Having renounced his part in the Divine plan, after Hell had passed under direct Angelic control that subtly altered the nature of the domain, making it worse, Lucifer retired to run a nightclub in LA, called Lux (Light). His series was set in motion by the visit of his brother, the Angel Amenadiel, bearing a commission from God, seeking Lucifer’s aid in a task. In return, Lucifer would be given a Gateway, out of creation.
This is the only thing Lucifer would accept. He itches under the fact that he has been created, that he is beholden to another. This time, he is seeking the ultimate rebellion, the complete escape beyond all reach of God, of his Father. Lucifer is self-willed, arrogant, puissant beyond belief, insistent upon his independence from all but his own will. He faces vast and powerful forces seeking to exploit a time of great change, forces that, in the end, will destroy all creation, Heaven, the Silver City and the Primum Mobile, despite all the efforts of Lucifer and his demiurgic brother Gabriel.
You can see why TV can not only do that justice, it can’t do it at all.
What has TV actually done with this idea?
The short answer is that it has cheapened and trivialised it out of all recognition. Lucifer has not closed Hell, he has not resigned his post, Hell has not been changed at all. He’s just taking a vacation. Lucifer simply got bored, that’s all.
He’s brought with him Mazikeen (who, until this week, has simply been referred to as Maze). In the comics, she is a complex character with a long history, who has a massive role to play both as an adherent to Lucifer and independently. On TV, she’s a demon with no apparent reason to have accompanied Lucifer, and who wants him to go back to his day job. That’s all Amenadiel wants, too.
And what does Lucifer want to Do On His Holidays? He wants to have sex. That’s all, basically. A quick shag here, a quick fuck there, the Prince of Hell can have any woman he wants, but in  the cheapest of nasty traditions, he doesn’t want more than sex. Once you’ve had someone, they cease to beat al interesting.
(The same goes for Maze, it appears, at least in the pilot, though she seems to prefer tongue to cock. Women, huh.)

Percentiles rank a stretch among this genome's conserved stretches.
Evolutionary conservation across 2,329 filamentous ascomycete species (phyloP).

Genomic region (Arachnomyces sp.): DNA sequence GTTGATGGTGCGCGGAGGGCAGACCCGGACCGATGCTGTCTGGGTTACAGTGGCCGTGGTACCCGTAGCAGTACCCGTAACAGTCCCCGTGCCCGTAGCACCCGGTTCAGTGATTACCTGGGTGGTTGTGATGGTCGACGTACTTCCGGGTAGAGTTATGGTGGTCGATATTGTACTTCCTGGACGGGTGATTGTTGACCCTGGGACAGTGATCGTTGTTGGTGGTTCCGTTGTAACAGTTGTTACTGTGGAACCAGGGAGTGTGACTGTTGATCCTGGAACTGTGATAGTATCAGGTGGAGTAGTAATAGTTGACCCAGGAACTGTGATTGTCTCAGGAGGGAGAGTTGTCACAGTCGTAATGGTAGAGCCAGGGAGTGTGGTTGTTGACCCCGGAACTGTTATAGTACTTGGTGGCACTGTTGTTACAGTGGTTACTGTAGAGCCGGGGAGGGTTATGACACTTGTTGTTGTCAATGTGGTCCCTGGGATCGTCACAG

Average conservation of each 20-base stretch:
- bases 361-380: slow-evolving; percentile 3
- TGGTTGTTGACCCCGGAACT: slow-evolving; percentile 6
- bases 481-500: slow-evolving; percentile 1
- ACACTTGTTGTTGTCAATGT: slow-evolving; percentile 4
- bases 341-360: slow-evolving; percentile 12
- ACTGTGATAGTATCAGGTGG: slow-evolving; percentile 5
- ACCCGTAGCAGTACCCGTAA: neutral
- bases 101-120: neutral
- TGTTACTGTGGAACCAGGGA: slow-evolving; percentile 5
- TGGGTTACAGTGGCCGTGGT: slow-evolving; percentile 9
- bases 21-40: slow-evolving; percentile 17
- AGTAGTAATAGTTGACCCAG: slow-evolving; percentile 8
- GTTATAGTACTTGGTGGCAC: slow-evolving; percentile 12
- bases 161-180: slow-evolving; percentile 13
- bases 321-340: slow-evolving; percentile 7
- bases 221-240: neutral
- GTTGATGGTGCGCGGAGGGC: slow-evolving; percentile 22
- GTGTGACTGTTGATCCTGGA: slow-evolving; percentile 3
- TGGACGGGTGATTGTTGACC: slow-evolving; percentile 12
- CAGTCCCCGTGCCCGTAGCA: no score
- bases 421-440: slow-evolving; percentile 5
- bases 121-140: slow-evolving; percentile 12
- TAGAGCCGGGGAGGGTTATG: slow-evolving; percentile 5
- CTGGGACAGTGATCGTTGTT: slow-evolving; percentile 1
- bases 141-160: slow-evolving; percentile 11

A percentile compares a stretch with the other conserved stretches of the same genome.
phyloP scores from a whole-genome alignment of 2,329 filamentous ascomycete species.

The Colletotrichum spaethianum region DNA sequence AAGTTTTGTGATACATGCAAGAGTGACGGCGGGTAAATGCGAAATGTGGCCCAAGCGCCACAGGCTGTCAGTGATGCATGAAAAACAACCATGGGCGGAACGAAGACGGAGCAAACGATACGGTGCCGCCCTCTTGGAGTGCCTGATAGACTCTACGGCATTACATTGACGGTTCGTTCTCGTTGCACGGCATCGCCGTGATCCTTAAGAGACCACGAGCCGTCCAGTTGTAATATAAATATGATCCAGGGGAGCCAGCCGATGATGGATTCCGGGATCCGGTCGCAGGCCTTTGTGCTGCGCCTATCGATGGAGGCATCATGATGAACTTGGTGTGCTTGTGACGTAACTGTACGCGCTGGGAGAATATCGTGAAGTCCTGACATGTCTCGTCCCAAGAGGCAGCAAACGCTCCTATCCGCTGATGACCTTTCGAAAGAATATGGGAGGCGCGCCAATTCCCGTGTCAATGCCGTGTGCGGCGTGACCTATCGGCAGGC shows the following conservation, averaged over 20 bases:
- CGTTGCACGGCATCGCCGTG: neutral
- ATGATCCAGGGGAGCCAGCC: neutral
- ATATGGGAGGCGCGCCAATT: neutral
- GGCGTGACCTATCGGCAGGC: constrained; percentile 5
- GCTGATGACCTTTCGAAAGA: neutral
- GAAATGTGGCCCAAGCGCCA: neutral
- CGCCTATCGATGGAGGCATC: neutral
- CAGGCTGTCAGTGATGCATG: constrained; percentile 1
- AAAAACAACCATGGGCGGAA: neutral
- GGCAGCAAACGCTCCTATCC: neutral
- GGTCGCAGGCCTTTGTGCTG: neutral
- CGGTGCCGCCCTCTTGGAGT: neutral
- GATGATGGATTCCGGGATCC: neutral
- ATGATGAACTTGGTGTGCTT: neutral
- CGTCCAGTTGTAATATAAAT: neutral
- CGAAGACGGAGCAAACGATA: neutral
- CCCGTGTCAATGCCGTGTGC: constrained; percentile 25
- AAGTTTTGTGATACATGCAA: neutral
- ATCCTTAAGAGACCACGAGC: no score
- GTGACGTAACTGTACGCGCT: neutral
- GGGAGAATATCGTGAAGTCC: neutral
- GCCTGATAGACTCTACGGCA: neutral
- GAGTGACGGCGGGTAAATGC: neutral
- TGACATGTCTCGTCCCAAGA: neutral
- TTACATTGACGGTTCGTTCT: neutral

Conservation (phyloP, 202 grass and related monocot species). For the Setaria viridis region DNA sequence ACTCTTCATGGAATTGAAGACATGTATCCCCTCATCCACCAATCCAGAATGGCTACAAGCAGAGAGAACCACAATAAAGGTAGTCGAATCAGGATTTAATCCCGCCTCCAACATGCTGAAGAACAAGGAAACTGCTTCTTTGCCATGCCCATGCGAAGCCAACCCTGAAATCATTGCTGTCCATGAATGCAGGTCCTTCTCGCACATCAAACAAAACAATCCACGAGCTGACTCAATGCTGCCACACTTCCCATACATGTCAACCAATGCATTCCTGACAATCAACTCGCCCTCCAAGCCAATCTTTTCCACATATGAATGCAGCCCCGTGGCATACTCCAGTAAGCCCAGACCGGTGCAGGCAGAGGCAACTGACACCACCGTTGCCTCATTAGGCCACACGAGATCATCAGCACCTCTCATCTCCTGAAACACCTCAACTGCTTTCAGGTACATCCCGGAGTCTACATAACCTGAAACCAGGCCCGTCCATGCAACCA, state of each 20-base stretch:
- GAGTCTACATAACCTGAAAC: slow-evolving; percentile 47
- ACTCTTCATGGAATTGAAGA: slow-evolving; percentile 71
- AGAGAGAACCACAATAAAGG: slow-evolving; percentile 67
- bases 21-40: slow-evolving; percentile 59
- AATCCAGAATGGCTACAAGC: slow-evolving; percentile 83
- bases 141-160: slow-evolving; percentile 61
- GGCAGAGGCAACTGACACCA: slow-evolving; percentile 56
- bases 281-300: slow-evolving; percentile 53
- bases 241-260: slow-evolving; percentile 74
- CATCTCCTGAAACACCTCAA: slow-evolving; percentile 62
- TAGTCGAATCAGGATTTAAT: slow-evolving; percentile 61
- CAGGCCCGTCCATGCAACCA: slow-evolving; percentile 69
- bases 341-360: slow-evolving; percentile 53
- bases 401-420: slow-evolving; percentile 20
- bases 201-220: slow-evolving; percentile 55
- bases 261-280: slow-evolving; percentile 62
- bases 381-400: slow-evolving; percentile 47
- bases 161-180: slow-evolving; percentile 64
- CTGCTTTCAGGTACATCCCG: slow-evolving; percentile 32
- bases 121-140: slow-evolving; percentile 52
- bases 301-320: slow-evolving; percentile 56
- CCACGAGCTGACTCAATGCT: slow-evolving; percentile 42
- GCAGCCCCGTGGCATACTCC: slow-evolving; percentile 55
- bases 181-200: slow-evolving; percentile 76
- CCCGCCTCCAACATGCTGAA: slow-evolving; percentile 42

Actually, episode 4 is a very good illustration of the hollowness of all this, in more ways than the showrunners intended. Crime of the week is the disappearance of shy, sweet, hayseed girl Lyndsay, probably murdered after attending a party thrown by Cameron Cruz, proponent of the lifestyle of a ‘Player’, the worst kind of arsehole male chauvinist shag-’em-and-leave-’em git (whilst watching, I had this insight: leaving out the pathetic aspect, is there any kind of life more boring?).
In an entirely foreseeable twist, it turns out that Cameron is in actual love with Lyndsay but she’s scamming him with a fake kidnap scheme. All to which is beside the point when the show has Lucifer stand up during Cameron’s presentation, querying the Rules and pointing out how pathetic he and everyone else is, since Lucifer doesn’t need these rules to be ever better at pulling birds than all of them put together. The lack of self-understanding is enormous, but the show drops itself badly in it in a little scene shorty before this.
Lucifer is trying to deflect a security guard from throwing out Lyndsay’s brother. He pulls the usual stunt of directing the man’s attention to all the gorgeous, scantily-clad women wandering around, and asks him what his desire is. The guard, who is gay, replies that it’s Lucifer. Oh boy does the show give itself away here. Lucifer, the sexual magnet, the one who can have anyone, visibly recoils. Sex, it appears, is only for heterosexuals, no gays need apply. Even though Tom Ellis plays the Morningstar as an absolute collection of outmoded gay stereotypes in his nervous, fluffy, innuendo-dripping, giggling manner.